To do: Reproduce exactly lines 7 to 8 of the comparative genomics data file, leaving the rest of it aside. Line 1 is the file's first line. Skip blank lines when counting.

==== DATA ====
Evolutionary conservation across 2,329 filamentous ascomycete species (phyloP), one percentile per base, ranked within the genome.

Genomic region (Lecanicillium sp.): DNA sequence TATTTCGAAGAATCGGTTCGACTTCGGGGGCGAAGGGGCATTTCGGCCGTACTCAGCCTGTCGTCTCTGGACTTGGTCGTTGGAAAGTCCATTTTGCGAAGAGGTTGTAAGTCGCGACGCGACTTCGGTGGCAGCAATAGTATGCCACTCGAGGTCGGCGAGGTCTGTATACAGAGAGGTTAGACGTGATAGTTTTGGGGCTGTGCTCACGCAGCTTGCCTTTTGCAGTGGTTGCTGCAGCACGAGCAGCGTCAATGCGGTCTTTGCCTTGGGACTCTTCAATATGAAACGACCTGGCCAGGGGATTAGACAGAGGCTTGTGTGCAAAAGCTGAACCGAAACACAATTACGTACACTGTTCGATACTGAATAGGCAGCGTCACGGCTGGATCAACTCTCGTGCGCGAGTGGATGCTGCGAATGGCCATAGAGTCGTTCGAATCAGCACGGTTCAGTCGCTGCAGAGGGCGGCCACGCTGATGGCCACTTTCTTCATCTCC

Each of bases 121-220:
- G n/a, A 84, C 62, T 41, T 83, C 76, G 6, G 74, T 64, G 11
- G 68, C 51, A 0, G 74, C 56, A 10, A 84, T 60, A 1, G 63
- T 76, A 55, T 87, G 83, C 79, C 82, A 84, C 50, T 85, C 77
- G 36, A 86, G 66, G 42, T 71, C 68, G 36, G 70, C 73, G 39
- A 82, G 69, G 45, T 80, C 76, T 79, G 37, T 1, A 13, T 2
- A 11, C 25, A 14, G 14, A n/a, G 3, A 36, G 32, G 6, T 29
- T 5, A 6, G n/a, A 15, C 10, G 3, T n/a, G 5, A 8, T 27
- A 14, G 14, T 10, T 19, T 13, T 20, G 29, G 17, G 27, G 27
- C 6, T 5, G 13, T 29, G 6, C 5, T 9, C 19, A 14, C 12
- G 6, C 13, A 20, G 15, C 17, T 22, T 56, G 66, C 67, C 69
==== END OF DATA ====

- G 36, A 86, G 66, G 42, T 71, C 68, G 36, G 70, C 73, G 39
- A 82, G 69, G 45, T 80, C 76, T 79, G 37, T 1, A 13, T 2